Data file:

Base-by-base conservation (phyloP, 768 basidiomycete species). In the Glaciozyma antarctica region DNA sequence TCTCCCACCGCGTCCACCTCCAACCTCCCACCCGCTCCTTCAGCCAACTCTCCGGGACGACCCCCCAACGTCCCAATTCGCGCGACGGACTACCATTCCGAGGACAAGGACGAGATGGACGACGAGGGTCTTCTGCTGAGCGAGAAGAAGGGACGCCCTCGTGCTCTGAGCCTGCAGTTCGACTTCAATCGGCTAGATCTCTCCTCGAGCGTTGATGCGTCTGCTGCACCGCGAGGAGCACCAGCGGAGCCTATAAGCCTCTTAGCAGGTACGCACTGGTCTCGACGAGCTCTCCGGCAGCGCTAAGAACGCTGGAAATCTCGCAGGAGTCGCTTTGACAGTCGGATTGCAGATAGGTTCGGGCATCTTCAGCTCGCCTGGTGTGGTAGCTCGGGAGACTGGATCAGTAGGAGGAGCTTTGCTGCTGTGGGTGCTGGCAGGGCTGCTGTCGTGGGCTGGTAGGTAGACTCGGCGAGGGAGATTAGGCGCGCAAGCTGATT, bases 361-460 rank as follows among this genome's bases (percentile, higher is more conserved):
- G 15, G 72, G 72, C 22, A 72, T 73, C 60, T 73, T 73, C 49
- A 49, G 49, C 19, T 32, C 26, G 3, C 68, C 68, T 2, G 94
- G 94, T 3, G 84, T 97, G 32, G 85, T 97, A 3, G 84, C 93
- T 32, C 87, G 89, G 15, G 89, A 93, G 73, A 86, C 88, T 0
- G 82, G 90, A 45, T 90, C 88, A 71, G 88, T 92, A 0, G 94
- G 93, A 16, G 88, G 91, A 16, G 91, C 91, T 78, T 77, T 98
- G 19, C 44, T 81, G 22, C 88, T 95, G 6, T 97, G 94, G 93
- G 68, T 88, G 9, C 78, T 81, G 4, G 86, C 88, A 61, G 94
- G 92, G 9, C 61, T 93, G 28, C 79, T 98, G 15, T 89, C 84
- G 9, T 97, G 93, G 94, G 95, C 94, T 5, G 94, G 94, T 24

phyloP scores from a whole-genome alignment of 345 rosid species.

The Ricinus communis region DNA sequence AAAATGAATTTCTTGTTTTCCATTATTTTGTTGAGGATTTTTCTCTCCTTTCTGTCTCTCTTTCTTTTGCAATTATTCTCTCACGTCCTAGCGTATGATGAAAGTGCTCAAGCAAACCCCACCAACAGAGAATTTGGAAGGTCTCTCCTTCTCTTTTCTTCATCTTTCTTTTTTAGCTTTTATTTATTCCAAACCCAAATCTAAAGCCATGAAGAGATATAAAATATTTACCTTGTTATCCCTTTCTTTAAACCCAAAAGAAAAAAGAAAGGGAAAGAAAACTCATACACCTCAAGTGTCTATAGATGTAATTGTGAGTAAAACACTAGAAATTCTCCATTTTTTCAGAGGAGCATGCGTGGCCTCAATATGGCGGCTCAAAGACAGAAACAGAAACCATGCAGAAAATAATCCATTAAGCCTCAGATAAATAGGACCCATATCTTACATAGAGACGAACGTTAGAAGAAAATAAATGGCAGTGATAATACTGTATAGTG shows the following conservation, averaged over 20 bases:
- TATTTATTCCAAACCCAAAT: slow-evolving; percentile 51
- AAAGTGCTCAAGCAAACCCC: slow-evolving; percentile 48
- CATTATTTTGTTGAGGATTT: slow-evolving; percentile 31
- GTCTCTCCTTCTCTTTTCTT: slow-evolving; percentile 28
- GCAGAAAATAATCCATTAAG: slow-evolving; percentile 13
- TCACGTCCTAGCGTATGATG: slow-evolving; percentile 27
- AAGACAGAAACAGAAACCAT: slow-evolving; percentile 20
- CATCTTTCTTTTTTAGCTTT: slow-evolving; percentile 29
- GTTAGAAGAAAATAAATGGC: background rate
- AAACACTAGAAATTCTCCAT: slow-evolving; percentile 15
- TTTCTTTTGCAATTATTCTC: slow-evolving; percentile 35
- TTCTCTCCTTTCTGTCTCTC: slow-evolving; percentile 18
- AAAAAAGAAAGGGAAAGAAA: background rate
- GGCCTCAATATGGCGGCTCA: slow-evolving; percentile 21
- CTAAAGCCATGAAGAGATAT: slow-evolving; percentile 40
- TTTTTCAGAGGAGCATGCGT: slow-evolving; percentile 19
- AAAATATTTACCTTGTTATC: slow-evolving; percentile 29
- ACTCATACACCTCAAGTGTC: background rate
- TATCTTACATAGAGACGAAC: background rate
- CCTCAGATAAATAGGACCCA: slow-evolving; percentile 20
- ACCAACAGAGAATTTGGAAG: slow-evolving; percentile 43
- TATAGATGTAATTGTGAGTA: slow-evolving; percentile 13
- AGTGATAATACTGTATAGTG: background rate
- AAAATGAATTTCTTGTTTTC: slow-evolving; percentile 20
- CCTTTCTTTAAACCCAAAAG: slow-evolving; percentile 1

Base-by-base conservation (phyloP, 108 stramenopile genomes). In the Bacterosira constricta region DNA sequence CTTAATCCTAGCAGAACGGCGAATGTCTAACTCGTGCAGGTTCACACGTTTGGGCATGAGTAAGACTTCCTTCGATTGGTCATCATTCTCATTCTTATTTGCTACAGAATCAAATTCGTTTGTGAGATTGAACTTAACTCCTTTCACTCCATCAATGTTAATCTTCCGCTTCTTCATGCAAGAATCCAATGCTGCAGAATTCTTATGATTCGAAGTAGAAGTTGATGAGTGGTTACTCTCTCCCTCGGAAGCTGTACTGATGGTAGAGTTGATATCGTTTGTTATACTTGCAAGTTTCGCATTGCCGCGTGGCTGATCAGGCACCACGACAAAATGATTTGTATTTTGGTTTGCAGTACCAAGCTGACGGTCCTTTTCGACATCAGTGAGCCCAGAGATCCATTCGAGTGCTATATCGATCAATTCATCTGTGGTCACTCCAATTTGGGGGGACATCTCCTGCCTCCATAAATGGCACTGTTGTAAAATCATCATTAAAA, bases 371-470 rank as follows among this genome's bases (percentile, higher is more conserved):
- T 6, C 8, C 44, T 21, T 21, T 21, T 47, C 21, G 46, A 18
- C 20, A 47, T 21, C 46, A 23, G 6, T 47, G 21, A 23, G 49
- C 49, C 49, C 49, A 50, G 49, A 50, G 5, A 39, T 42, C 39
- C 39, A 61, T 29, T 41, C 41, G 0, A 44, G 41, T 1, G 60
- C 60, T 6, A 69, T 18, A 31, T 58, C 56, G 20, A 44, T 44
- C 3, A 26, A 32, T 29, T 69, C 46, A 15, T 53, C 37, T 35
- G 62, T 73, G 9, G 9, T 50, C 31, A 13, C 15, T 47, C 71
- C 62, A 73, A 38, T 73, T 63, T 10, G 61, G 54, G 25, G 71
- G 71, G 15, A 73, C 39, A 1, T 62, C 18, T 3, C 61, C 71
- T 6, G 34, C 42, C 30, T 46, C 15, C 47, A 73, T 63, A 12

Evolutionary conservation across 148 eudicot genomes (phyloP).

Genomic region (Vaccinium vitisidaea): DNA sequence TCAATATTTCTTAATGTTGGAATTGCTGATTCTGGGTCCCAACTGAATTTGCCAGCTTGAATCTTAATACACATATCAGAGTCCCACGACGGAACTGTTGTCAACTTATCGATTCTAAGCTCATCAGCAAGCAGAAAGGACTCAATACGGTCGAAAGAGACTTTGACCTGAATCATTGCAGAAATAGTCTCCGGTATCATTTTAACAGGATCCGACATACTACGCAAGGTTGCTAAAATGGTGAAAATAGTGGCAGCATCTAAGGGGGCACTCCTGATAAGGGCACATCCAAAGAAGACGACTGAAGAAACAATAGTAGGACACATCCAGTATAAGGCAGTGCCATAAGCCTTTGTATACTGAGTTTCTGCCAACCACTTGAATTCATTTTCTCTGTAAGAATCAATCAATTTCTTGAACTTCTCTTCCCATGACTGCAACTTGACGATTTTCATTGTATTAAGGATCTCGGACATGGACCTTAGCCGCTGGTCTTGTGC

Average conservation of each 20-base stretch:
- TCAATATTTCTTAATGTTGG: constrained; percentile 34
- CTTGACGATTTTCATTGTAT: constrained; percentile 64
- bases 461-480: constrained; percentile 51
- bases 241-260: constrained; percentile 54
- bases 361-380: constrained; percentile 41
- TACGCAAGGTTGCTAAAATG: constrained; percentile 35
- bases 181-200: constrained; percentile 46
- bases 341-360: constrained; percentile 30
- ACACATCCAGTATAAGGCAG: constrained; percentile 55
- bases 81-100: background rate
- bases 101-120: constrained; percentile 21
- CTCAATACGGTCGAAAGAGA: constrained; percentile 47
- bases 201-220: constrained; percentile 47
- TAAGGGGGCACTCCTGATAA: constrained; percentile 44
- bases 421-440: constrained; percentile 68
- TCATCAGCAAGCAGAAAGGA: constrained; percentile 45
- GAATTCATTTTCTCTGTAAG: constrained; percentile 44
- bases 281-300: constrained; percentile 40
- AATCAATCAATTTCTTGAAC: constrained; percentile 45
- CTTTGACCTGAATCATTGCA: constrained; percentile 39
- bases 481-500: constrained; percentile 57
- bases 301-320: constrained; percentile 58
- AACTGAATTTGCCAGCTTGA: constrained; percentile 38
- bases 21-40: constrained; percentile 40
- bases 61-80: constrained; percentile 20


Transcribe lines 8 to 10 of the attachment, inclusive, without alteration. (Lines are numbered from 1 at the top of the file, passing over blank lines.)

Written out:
- G 19, C 44, T 81, G 22, C 88, T 95, G 6, T 97, G 94, G 93
- G 68, T 88, G 9, C 78, T 81, G 4, G 86, C 88, A 61, G 94
- G 92, G 9, C 61, T 93, G 28, C 79, T 98, G 15, T 89, C 84